I’ve worked in IT for many, many years. I’ve had countless hard drives fail, often without warning. Even if you back up files, there’s still the potential for losing something really important before you get a chance to back it up.
Disk Drill is primarily a Mac-based software product – that is made enormously clear in pretty much every screen and link their site has. You can be on a Windows page and clicking to get more information about a Windows operation, and be sent to a Mac-only descriptive write-up.
Still, the functions have been ported over to Windows, and as most of my systems are Windows, that’s what I have used this software for.
Many other devious software packages will happily look over your hard drive for deleted files, let you know they are there, and then ask for money before retrieving them. Disk Drill has a much more ethical try-to-buy system. You can recover files as long as you wish, up to 500MB. Once you reach 500MB they figure you’re in a position to pay for the software. That seems immensely fair. You can prove to yourself that the software works and then pay them for the full results.
In general the screens for Disk Drill are informative and easy to use. You know what you’re doing and where it’s going. There’s not just an anonymous spinny wheel. You know how far it has gotten in your project and how much time is left.
Customer Support? Well, I’ve worked with countless customer support options over my decades (ahem) of being in IT. This one definitely gives a home-grown feel. When asked a fairly basic question about how their software handled a Windows issue – one which they said they dealt with on their website – their response was to find a third party option. Not even a list of options, just a message that could have been dashed off on a smartphone while surfing the web.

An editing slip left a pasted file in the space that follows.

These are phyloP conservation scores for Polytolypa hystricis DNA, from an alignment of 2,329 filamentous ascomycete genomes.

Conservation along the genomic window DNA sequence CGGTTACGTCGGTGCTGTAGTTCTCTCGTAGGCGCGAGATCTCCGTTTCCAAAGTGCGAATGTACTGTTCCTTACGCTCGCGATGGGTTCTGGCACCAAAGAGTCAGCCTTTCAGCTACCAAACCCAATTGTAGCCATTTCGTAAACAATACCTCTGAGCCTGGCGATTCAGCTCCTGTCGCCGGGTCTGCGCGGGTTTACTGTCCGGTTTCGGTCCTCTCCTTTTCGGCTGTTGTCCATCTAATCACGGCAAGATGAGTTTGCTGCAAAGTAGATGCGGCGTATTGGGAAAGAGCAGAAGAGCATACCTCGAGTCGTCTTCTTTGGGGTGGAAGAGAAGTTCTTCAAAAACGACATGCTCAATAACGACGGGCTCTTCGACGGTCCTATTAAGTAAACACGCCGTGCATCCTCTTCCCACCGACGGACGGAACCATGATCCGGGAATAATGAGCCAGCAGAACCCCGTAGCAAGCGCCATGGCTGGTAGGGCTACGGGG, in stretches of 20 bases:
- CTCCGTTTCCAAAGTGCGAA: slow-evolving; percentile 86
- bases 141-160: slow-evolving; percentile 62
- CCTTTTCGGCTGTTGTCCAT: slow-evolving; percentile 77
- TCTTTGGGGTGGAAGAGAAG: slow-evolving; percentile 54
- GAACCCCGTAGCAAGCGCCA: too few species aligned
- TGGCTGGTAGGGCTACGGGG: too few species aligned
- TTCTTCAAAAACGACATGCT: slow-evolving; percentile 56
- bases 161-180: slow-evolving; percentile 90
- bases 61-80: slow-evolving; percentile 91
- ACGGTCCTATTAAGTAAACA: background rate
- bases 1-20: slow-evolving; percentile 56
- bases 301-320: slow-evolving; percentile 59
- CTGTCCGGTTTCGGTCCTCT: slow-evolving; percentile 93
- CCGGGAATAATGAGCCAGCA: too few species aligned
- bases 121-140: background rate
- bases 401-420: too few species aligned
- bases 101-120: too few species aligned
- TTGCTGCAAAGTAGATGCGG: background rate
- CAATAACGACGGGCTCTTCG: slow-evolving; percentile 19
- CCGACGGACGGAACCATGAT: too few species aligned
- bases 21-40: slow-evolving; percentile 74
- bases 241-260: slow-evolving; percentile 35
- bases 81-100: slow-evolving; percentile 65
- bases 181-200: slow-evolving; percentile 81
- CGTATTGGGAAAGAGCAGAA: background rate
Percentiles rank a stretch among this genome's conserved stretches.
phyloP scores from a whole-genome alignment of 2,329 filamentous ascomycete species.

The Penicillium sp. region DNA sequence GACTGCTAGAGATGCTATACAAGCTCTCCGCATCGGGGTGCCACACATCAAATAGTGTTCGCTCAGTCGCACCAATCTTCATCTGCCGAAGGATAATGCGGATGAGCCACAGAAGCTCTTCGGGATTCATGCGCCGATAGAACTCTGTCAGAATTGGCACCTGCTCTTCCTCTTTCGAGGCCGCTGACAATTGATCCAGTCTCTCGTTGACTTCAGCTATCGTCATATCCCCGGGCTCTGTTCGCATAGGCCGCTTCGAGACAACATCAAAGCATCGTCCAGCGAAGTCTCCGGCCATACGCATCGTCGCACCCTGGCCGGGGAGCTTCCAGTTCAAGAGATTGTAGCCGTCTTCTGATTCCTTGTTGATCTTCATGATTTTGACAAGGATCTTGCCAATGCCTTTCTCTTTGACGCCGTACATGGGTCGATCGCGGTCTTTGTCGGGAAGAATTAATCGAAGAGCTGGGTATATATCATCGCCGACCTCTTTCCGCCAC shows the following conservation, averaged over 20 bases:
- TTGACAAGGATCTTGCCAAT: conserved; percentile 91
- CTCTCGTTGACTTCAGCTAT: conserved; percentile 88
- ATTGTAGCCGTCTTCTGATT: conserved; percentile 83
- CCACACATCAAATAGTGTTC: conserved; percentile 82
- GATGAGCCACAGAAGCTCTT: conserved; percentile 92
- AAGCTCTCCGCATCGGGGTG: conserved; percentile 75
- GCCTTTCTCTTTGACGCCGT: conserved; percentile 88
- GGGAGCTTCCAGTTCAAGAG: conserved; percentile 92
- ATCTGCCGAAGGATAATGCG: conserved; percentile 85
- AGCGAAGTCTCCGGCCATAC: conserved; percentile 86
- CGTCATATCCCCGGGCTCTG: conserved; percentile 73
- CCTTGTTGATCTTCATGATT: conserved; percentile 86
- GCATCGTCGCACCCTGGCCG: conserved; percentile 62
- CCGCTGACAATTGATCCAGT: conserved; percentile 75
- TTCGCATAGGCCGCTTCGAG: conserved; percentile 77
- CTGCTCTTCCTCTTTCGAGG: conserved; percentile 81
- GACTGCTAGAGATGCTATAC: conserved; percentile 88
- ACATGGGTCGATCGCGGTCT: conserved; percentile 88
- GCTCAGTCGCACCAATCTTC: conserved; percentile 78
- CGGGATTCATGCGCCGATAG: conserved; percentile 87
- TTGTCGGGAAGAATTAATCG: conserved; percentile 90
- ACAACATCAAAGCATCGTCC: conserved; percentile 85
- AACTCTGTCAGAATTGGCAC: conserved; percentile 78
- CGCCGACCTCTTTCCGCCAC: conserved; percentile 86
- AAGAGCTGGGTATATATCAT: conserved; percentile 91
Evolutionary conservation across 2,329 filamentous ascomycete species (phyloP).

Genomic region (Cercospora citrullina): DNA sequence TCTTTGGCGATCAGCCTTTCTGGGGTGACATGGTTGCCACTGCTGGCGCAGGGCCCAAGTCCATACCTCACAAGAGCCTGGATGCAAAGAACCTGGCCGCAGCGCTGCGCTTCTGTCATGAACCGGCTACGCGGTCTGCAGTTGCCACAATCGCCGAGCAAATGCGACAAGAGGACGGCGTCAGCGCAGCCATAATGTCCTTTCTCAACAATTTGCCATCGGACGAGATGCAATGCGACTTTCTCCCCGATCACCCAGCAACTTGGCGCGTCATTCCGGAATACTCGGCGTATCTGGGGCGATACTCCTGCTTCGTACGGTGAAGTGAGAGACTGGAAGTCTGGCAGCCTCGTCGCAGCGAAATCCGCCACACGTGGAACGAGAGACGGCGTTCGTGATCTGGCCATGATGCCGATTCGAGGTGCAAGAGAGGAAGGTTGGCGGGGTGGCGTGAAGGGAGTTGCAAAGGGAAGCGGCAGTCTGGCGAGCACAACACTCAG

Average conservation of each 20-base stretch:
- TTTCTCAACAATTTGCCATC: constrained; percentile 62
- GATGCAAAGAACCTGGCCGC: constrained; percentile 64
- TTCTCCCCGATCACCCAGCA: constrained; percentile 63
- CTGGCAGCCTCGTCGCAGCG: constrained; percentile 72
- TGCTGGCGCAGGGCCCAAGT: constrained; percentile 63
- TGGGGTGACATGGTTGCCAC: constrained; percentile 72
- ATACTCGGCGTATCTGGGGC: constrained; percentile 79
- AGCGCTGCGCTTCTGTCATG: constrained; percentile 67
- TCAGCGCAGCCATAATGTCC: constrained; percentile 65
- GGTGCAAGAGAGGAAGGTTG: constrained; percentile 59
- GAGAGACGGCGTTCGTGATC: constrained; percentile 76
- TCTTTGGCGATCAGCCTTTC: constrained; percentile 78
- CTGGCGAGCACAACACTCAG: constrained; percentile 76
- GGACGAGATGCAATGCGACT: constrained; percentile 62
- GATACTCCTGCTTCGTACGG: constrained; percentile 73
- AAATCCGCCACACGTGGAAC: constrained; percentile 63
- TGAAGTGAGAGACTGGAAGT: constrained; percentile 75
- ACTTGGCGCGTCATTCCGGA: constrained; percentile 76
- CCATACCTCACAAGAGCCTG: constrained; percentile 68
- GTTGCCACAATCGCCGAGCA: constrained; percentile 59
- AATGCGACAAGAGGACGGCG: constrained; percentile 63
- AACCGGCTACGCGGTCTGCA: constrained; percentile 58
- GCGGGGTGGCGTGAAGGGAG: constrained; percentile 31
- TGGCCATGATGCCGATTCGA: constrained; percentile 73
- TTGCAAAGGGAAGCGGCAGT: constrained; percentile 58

In comparison, I was on email support at the same time with Acronis, which is one of the top-line data recovery options. Their email response to a similar query was … let’s say … far more complete.
Also, when I did a full disk backup with Disk Drill, the backup ran smoothly without any errors at all. When I then asked my system to work with the ISO file, it said it was corrupted. So that is concerning.
So it’s fair to say you get what you pay for. If you’re on a Mac, and you have lost a file, then definitely give Disk Drill a try. It’s free and their system is fairly easy to use. If you’re on Windows, and have anything even a slight bit out of the ordinary, it might be a good idea to move on to a for-pay option. It depends on how much your data really means to you.
Disk Drill for Windows:
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